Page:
3. 3. Elsevier Developer Network |The Result “ ith the advent of social networking and integrated WEnhancing the search experience —and the learning experience. multimedia, we are perpetually multitasking, we areWhat was originally conceived to be a competition between Library interacting with the online world in rapidly changingand Information Studies students became a campus-wide event that ways. Elsevier knows this, and that’s why they were soharnessed the collective intellect of the University’s diverse student keen to work with us on this project.”population. Over 50 participants represented five different schools Dr. Anatoliy Gruzd, Professor of Library and Information Science,at Dalhousie ranging from Library and Information Science to Health Web App Design Challenge OrganizerInformatics and Engineering. Bringing together students from differentareas of study yielded 19 unique concepts of varying applicability. “ pps are the way to go these days. You pick and ASome addressed the relevance of search results, while others focusedon query extension and refinement, source material organization, and choose what you want, which ends up with anreference management. environment tailored to your specific needs. The best way to come up with these specific apps is to ask yourThree apps were selected as winners, each earning prizes and a stipend users about it. This is why, I think, solutions resultingto be used to further pursue the development of their concepts. To helpturn these concepts into reality, technical and product team experts from the Web App competition hold a great value …from Elsevier worked hand-in-hand with the student programmers. In solutions for researchers, by researchers.”total, 11 apps were developed, and the experience culminated with the Ozge Yeloglu, PhD Candidate,launch of the apps on the SciVerse platform. Web App Design Challenge WinnerThe event was a huge success for everyone involved. Not only hasthe SciVerse search experience been enhanced by the addition of thenew apps, but by connecting students with real-world problems, theirlearning experience was meaningfully enhanced as well.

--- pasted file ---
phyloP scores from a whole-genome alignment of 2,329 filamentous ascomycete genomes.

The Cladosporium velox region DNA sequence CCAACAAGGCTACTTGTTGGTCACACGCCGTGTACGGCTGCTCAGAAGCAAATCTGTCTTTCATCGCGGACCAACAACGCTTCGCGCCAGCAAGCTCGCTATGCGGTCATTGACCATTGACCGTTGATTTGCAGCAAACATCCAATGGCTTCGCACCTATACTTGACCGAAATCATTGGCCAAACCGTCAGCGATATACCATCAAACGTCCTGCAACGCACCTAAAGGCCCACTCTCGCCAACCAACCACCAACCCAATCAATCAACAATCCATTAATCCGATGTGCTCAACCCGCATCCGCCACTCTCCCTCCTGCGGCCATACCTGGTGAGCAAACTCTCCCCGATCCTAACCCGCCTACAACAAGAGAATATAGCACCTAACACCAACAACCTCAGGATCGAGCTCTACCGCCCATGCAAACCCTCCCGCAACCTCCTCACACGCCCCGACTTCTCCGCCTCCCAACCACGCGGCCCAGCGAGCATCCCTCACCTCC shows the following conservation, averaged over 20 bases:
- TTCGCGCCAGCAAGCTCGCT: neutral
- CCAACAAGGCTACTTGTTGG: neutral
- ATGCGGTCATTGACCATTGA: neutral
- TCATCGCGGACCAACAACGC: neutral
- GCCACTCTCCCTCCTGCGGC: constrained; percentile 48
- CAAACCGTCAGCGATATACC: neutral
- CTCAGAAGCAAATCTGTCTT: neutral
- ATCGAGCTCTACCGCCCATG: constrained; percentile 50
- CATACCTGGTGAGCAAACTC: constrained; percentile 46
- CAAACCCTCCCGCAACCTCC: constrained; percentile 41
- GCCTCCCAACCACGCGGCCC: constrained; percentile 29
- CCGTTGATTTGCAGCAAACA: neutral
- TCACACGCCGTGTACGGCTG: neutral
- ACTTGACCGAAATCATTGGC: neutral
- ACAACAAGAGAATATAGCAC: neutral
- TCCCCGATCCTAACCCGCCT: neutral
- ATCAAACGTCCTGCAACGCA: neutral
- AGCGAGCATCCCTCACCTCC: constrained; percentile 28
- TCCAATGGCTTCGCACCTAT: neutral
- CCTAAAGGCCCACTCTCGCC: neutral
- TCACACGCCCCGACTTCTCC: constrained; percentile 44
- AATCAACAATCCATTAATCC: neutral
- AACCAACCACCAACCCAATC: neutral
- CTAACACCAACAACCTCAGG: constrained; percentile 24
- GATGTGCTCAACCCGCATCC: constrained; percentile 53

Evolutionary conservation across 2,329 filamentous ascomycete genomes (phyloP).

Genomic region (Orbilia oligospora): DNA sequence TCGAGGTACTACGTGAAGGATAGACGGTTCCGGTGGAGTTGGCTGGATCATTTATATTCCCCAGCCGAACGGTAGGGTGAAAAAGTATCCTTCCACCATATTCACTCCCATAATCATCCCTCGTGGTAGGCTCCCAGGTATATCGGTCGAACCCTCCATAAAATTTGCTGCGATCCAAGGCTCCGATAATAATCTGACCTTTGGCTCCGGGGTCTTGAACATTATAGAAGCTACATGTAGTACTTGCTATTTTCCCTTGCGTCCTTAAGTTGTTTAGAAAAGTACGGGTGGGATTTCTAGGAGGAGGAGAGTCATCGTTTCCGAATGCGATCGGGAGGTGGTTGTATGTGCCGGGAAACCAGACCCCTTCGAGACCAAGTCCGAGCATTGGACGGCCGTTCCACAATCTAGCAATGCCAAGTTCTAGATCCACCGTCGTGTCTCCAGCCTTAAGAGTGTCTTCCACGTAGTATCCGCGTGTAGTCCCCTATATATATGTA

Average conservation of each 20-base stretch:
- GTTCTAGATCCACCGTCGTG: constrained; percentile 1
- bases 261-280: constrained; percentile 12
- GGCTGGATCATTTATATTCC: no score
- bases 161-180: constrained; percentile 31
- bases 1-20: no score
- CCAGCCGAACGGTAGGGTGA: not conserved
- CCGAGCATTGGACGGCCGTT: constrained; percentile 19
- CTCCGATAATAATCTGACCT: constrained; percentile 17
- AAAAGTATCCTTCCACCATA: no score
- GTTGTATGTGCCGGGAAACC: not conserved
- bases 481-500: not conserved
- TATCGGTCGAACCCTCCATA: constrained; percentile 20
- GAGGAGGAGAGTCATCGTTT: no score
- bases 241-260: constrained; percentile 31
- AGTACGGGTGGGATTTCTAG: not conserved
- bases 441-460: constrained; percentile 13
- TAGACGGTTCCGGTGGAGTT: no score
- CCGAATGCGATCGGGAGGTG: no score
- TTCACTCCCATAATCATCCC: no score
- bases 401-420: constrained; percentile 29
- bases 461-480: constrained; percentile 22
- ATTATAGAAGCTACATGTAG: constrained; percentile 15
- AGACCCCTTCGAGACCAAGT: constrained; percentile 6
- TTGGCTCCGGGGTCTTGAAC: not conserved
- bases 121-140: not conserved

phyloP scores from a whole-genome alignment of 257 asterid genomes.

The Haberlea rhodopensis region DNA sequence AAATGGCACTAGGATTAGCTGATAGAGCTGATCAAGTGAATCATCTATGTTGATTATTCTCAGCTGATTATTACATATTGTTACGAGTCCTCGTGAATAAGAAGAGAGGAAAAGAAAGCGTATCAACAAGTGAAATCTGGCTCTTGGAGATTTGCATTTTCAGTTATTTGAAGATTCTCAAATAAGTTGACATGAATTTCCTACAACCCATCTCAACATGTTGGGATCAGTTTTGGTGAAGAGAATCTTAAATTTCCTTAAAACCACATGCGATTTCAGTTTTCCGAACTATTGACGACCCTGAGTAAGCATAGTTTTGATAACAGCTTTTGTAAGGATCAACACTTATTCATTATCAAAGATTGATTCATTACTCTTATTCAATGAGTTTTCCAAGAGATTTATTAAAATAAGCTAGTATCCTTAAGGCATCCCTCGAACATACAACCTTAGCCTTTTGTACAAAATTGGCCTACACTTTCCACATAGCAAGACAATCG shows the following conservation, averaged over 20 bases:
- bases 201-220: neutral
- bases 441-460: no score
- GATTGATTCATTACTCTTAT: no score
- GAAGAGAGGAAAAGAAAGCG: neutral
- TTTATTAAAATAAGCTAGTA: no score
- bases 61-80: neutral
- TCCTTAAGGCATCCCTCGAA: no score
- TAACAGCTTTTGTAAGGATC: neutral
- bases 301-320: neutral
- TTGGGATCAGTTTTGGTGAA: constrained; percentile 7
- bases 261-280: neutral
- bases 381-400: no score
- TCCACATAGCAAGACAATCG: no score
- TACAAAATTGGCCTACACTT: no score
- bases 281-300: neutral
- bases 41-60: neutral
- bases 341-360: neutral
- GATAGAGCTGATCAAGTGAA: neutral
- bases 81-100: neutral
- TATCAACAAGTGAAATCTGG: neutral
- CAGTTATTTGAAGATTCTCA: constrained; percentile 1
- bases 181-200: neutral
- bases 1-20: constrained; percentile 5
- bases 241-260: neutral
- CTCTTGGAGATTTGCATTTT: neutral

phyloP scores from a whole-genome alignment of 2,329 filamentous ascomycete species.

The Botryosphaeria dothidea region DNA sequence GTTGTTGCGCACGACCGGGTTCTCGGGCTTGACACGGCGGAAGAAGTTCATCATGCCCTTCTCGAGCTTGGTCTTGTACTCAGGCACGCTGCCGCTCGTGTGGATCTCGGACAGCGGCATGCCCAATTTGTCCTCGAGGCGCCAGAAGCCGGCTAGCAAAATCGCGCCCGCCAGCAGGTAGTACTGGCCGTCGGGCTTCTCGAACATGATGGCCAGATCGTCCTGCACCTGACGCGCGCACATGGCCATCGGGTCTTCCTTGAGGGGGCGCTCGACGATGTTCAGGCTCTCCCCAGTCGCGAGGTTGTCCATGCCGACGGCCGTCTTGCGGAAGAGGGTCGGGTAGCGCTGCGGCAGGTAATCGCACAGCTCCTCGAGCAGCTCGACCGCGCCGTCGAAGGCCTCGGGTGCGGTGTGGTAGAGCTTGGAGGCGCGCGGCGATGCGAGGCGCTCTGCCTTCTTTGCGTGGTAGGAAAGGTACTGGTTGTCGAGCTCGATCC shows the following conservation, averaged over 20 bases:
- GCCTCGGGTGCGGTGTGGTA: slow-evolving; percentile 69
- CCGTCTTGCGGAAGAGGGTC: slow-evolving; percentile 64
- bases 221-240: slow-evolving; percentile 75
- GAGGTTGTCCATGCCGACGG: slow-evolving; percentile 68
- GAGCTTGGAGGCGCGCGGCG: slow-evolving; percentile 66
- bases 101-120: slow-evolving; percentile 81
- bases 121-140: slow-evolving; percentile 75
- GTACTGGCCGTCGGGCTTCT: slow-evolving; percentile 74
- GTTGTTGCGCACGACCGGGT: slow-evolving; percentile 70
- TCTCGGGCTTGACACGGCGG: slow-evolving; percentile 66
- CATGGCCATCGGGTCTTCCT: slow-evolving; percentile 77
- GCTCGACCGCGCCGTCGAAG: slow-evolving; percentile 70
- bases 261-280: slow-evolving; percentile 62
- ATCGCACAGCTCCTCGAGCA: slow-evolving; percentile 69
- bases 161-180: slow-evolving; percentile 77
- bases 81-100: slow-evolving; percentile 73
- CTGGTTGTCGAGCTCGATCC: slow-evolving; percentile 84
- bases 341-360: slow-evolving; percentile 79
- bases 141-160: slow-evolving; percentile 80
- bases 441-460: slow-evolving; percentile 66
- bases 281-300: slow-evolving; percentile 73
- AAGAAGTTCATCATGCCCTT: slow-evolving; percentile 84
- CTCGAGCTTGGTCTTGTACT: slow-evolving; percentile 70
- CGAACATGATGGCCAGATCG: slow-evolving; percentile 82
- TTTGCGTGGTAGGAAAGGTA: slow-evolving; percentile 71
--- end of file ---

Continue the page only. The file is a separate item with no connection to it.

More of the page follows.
4. 4. For More Informationvisit developers.elsevier.com or email miji.choi@elsevier.comCover photograph by Danny Abriel